PM Yıldırım urges Greece to avoid tensions in the Aegean

DAILY SABAH
ISTANBUL
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A Greek flag planted on an islet off Turkey's Didim coast in the Aegean has been removed, Prime Minister Binali Yıldırım said Monday, as he urged Greece to avoid escalating tensions.

Speaking at a panel in Istanbul, Yıldırım said that Greece has recently been violating islets in the Aegean and attempted to plant a flag on one of them off Didim.

"Our coast guard squads carried out the necessary intervention and removed the flag" the prime minister said.

Yıldırım advised Greece to avoid provocation and tensions under the framework of neighborly relations.

"We especially expect them to think that we will not give up the sovereignty rights of our country," Yıldırım said, adding that Turkey is ready to give the necessary response to such actions.

The dispute between Turkey and Greece over the uninhabited Kardak islets, situated between the Greek island chain of the Dodecanese and the southwestern mainland coast of Turkey, brought the two countries to the brink of armed conflict in 1996.

The crisis was triggered when a Turkish vessel shipwrecked on the islets on Dec. 25, 1995. Greece claimed that the accident took place on its territorial waters, which Turkey denied, claiming that the islets belonged to Turkey.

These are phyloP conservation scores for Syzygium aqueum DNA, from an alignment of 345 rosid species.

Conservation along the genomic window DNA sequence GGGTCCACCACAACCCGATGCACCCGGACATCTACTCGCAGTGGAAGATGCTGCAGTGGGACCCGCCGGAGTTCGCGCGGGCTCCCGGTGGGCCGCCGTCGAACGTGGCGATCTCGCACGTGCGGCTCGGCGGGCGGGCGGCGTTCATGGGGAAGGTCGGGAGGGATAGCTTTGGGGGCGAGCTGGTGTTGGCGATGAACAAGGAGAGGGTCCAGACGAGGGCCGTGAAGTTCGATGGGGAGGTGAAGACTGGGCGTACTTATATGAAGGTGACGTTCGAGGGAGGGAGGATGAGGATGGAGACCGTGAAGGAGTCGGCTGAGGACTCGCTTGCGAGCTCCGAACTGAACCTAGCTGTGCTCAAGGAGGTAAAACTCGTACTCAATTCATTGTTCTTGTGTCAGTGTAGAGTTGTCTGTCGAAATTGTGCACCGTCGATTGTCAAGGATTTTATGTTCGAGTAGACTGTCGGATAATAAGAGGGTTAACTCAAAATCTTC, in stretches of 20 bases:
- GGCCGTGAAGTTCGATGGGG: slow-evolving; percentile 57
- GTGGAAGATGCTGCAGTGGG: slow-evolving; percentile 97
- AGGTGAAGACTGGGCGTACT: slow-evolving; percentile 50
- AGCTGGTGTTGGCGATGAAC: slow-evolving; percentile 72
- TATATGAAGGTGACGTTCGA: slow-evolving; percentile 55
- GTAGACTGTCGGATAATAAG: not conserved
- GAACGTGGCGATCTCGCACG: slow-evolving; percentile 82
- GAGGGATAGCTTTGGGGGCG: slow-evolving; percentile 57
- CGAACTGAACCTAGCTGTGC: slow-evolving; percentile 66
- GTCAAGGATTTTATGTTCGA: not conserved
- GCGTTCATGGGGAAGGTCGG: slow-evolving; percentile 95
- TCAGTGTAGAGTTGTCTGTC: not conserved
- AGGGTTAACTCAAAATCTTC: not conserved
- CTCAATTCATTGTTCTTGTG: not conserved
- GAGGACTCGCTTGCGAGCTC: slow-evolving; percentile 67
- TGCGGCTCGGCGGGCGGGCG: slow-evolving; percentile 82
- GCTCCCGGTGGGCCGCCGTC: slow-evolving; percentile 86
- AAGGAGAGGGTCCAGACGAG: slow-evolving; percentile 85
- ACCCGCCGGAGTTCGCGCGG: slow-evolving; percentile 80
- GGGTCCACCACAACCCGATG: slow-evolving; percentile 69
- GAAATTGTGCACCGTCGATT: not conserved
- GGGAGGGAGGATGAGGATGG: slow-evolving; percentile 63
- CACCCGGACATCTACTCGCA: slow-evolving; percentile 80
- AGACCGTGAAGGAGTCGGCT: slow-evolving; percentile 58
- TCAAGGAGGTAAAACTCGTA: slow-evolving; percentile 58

The Greek military sent a soldier to plant the Greek flag on an islet in the east, resulting in the deployment of troops from both countries around the islets.

Turkey's only female Prime Minister Tansu Çiller said at the time that Turkey was ready for a military operation and sent troops to the western islet to plant the Turkish flag.

The control of territorial waters in the Aegean Sea remains as a problematic issue between the two countries. Citing bilateral and international treaties, Turkey says both countries have six-nautical-mile-wide territorial waters and airspace around their respective mainland and islands.

In contrast, citing international law, Greece wants to increase its territorial waters to 12 nautical miles, which would leave practically the whole Aegean Sea under Greek control. Through a parliamentary motion in 1995, Turkey declared unilateral action by arguing that, if Greece were to extend the boundary to 12 nautical miles it would be considered a casus belli.

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